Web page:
Feeds

Ransomware Trojan locks up infected PCs

UK regulator probes pay-by-phone extortion

Security for virtualized datacentres

A new strain of "Ransomware" that attempts to coerce victims into paying $35 to unlock their Windows PC, is doing the rounds.

The scam uses a variety of premium rate numbers in different countries, and UK regulator PhonePayPlus is investigating the suspected misuse of a type of premium rate line normally used for sex lines in the UK.

The Delf-CTK Trojan poses as a "Browser Security and Anti-adware" security application whose license has expired. Windows machines infected by the malware are confronted by a full-screen message that poses as a Windows error. Ironically, but unsurprisingly, the malware typically uses Windows exploits to infect vulnerable machines.

Prospective marks are invited to call a country-specific premium rate number and enter a PIN to obtain a license code. The US premium rate number belongs to "passwordtwoenter.com", a payment processing firm used by hardcore porn sites, according to anti-spyware firm Sunbelt Software, which was the first to warn of the ruse. Passwordtwoenter.com is registered to Global Voice SA, a firm based in the Indian Ocean island state of the Seychelles.

If the US number doesn't work, prospective marks are invited to call alternate numbers including a satellite telephone number and another in the West African nation of Cameroon, Computerworld adds. UK and French premium numbers also feature in the scam.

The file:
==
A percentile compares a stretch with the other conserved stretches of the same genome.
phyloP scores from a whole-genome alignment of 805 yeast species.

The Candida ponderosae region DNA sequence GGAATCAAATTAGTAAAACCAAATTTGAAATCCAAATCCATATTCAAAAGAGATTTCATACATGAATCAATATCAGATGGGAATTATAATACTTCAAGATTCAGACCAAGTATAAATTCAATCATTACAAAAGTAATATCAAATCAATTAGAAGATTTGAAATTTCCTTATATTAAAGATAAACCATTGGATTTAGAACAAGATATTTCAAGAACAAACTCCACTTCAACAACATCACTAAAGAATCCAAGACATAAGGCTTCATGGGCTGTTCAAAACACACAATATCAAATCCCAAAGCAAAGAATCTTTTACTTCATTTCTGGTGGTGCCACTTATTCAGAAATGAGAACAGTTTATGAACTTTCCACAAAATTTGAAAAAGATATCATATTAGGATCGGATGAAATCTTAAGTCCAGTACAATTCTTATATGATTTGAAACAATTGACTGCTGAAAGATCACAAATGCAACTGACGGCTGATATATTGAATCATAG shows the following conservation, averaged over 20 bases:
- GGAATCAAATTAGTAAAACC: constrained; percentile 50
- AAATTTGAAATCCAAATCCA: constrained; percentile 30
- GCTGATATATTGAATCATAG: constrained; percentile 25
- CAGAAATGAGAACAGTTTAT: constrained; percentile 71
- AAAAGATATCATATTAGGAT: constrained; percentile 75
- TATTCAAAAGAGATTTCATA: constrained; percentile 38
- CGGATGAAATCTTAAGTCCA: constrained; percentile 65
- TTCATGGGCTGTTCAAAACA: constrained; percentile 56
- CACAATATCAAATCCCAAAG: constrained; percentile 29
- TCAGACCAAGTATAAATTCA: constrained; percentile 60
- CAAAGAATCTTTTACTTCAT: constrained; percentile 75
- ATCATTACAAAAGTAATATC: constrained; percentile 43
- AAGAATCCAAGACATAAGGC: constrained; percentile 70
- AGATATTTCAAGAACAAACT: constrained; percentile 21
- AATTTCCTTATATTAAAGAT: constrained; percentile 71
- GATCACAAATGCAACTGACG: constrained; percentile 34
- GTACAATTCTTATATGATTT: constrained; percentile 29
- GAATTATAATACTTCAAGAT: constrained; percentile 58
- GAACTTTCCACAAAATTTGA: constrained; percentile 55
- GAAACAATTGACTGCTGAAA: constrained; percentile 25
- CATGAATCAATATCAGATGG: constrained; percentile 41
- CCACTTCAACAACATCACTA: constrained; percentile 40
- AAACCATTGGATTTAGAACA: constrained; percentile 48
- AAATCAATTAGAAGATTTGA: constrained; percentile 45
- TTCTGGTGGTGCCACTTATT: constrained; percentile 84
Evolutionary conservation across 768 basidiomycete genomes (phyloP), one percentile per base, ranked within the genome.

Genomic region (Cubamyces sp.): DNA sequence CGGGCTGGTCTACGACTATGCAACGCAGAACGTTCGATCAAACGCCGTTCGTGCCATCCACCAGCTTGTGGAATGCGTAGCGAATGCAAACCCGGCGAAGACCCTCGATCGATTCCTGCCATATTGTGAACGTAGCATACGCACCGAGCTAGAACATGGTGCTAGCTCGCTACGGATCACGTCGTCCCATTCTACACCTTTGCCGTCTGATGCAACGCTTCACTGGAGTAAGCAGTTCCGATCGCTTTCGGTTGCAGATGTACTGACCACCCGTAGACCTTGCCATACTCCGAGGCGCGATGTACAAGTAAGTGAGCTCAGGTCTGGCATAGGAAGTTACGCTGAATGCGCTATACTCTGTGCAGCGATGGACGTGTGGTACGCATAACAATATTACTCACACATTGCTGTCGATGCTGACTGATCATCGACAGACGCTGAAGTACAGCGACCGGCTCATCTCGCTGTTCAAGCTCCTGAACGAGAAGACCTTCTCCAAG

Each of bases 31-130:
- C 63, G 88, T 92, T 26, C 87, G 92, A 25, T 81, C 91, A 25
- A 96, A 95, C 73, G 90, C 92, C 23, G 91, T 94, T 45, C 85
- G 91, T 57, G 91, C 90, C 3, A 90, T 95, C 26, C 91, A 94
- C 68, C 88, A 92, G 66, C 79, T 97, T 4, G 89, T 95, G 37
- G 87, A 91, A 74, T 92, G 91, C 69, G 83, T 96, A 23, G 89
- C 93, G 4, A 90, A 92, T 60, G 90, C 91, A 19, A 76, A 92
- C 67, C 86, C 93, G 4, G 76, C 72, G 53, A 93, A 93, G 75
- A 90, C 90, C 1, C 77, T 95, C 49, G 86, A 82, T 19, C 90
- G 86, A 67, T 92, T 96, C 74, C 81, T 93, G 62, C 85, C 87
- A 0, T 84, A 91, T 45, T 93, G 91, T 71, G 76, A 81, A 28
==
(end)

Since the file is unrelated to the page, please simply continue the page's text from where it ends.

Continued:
The 0909 number British marks are invited to call is reserved for adult premium rate lines, premium rate regulator PhonePayPlus told El Reg. PhonePayPlus agreed to investigate the issue, after we told them about the scam. A spokesman added that he wasn't aware of previous UK cases where malware has been linked to attempts to prompt users into phoning premium rate lines.

Ransomware packages (which began appearing early in 2006) typically use malicious code to gain control of user files, encrypt them, and threaten users that they won't see these files again unless they hand over a cash "ransom" to hackers.

The Delf-ctk Trojan is more subtle than this, the demands are less transparently hostile, and a different (more advanced) payment method is used. Users infected by the malware are locked out of their whole system by malware that takes over their desktop - not just preventing them from opening particular files - so in some ways the Delf-CTK Trojan is nastier than earlier ransomware strains such as Gpcode. ®

Beginner's guide to SSL certificates

More from The Register

next story
FYI: OS X Yosemite's Spotlight tells Apple EVERYTHING you're looking for
It's on by default – didn't you read the small print?
Microsoft pulls another dodgy patch
Redmond makes a hash of hashing add-on
NOT OK GOOGLE: Android images can conceal code
It's been fixed, but hordes won't have applied the upgrade
Edward who? GCHQ boss dodges Snowden topic during last speech
UK spies would rather 'walk' than do 'mass surveillance'
DEATH by PowerPoint: Microsoft warns of 0-day attack hidden in slides
Might put out patch in update, might chuck it out sooner
'LulzSec leader Aush0k' found to be naughty boy not worthy of jail
15 months home detention leaves egg on feds' faces as they grab for more power
prev story

Whitepapers

Cloud and hybrid-cloud data protection for VMware
Learn how quick and easy it is to configure backups and perform restores for VMware environments.
A strategic approach to identity relationship management
ForgeRock commissioned Forrester to evaluate companies’ IAM practices and requirements when it comes to customer-facing scenarios versus employee-facing ones.
High Performance for All
While HPC is not new, it has traditionally been seen as a specialist area – is it now geared up to meet more mainstream requirements?
Three 1TB solid state scorchers up for grabs
Big SSDs can be expensive but think big and think free because you could be the lucky winner of one of three 1TB Samsung SSD 840 EVO drives that we’re giving away worth over £300 apiece.
Security for virtualized datacentres
Legacy security solutions are inefficient due to the architectural differences between physical and virtual environments.